20
Solving integer programs
We now have a systematic understanding of how to solve linear programs. However, we have so far developed no ideas about how to solve the kinds of integer programs that we encountered earlier. The only exception is the s

5
The tableau
Solving simple linear programs graphically suggests the importance of extreme points of the feasible region. In the last section, we related the geometric idea of an extreme point to the algebraic idea of a basic feasible solution. Ou

4
Basic feasible solutions
To summarize the main idea from the last section, a basis for an m-by-n matrix A is a list of numbers chosen from {1, 2, , . . . , n} such that the matrix AB with columns indexed by this list is invertible. The correspond

3
Linear algebra and basic solutions
To study linear programs, we make crucial use of some basic ideas from linear algebra. Before proceeding further, we quickly review some of these ideas. As usual, we use Rn to denote the vector space of column v

2
Linear programs
In this section, we discuss the ingredients of linear programs more carefully. As an example for our discussion, here is a simple linear program:
maximize
(2.1)
x1 + x2 subject to x1 2 x1 + 2x2 4 x1 , x2 0.
Any linea

22
The dual simplex method
We have seen how, when a linear program in standard equality form has a nondegenerate basic optimal solution, the optimal solution of the dual problem provides sensitivity information with respect to small changes to the

21
Scheduling problems
In this section we consider a very important class of problems involving integer variables, arising from scheduling. We suppose we have n jobs, where job j takes time pj 0 to process. We cannot process two or more jobs simul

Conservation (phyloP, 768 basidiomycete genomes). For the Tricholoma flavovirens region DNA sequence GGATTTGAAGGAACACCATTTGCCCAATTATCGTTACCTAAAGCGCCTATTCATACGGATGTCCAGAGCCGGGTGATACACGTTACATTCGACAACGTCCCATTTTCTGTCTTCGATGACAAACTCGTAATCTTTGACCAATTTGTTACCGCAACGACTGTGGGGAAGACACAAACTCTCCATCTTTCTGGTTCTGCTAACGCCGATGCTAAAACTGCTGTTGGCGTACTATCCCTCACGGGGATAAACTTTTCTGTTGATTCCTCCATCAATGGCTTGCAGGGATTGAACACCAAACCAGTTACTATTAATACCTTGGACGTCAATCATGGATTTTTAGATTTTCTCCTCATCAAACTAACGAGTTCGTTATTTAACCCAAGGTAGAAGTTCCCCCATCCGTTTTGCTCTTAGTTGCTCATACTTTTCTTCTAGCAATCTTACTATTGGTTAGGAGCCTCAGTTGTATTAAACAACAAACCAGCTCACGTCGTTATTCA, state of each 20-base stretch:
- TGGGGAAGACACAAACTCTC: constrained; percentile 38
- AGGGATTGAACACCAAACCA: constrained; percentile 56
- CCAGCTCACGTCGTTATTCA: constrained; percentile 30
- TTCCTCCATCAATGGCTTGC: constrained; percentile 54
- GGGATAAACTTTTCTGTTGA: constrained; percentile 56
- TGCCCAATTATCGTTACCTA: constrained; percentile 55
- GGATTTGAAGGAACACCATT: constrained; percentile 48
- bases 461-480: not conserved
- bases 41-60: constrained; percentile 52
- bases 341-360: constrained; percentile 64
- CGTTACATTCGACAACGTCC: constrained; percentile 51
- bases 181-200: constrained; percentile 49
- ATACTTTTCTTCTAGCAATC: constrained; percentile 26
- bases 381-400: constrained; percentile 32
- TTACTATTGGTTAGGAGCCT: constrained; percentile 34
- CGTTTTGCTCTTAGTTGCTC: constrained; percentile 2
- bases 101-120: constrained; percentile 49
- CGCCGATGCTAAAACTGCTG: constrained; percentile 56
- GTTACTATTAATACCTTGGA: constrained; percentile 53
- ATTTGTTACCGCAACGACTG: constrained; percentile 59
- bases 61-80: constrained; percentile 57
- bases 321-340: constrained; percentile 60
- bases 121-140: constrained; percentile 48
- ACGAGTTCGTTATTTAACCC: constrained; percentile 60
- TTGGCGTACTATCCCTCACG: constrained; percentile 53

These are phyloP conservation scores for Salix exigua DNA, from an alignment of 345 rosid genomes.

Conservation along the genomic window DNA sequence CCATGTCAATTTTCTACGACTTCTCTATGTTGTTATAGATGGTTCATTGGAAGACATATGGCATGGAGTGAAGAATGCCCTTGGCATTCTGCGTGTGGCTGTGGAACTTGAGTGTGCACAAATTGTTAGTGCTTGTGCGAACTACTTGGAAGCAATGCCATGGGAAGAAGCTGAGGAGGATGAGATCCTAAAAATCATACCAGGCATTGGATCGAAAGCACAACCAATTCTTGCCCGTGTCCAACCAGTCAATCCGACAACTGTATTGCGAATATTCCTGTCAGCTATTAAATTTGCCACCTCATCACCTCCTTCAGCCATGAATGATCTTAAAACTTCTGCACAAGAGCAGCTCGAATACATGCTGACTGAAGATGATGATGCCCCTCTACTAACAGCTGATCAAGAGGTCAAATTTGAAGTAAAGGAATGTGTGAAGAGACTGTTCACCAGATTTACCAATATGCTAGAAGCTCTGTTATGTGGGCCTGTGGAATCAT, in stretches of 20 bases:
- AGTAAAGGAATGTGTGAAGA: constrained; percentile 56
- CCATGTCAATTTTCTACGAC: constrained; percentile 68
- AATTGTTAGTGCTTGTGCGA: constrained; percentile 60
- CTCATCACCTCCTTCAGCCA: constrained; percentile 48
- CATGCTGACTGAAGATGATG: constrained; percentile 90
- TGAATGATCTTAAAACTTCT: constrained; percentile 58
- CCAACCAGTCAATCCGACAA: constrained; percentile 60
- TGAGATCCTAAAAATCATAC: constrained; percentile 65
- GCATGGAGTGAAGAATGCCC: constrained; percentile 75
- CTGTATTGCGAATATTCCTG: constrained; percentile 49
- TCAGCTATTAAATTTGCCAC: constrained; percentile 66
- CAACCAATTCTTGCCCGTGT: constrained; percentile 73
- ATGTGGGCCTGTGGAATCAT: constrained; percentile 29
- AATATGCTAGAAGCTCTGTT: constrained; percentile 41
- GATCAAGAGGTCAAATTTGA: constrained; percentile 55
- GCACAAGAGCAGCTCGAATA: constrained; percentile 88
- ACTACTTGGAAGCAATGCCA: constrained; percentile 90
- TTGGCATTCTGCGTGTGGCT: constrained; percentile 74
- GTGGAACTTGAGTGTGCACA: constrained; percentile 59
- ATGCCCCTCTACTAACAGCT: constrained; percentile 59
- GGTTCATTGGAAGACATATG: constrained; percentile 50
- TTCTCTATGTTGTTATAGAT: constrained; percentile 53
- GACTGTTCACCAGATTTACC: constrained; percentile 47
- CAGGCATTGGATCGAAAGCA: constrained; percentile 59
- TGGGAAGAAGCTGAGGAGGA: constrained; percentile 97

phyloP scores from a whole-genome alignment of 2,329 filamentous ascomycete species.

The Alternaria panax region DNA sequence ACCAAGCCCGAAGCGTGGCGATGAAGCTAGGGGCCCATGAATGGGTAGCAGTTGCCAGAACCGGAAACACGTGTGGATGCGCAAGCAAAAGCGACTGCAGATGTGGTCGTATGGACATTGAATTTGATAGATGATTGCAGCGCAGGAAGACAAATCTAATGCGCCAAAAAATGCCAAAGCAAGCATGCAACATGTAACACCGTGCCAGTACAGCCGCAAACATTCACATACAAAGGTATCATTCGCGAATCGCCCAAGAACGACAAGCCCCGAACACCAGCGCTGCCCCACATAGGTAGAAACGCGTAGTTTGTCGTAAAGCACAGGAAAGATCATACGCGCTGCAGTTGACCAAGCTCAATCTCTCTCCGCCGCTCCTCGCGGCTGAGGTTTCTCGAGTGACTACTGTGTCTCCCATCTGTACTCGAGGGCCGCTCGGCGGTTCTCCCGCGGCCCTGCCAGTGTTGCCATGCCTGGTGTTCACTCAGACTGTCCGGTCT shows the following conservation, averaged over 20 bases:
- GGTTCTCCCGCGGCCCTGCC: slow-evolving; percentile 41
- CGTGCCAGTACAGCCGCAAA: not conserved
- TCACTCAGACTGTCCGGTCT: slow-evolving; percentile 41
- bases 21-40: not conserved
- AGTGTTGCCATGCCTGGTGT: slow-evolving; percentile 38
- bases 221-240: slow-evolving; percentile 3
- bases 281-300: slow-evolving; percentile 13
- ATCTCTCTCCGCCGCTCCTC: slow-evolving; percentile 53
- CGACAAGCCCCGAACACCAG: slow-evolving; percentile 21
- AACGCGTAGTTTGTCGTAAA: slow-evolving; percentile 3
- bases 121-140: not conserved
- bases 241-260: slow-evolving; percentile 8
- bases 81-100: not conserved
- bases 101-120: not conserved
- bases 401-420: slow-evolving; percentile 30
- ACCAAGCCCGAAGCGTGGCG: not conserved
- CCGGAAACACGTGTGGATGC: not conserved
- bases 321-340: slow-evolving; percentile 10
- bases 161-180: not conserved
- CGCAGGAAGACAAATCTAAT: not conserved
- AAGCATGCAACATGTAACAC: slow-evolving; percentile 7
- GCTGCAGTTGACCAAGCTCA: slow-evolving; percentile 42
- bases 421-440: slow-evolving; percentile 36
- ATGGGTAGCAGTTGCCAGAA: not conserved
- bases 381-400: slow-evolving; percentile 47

1
Introduction
An example To illustrate the idea of linear programming, we begin with an example. Consider the simple distribution problem illustrated below.
Imagine we want to transport a total of ten pianos, from their current locations at three

Random variables A quantity whose value depends on the result of a random experiment A function that assigns a numerical value to every outcome in the sample space of a random experiment A random variable X is called discrete if its possible values f

Counting Number of ways of picking n objects from a collection if N objects is N C n = Example: In poker, what is the probability of getting (a) A full-house (b) Three-of-a-kind (c) Two pairs a. b. c. = = = = = = =0.0475
The sample space S of an exp

OR 320/520 Optimization I 10/18/07. Prof. Bland Parts of this handout are adapted from notes of Prof. A.S. Lewis.
The Transportation Problem
Read: Chapter 3 of the AMPL Book.
Recall that at the beginning of the term we discussed examples of the Ass

OR&IE 320/520 Prof. Bland
10/11/07
Balancing Return and Risk: A Simplified Example of Parametric Programmimg This problem is adapted from Bradley, Hax, and Magnanti. An investor has $5,000,000 and two potential investments. Let xj for j = 1, 2 deno

6
The simplex method
We next formalize the method we developed in the previous section. We again consider a general linear program in standard equality form: maximize cT x subject to Ax = b x 0. As before, we introduce a new variable z to keep tra

7
Finding an initial tableau
To begin the simplex method for solving a linear program in standard equality form, we need to nd an initial feasible tableau. Sometimes, this is easy. For example, the rst linear program we studied was the problem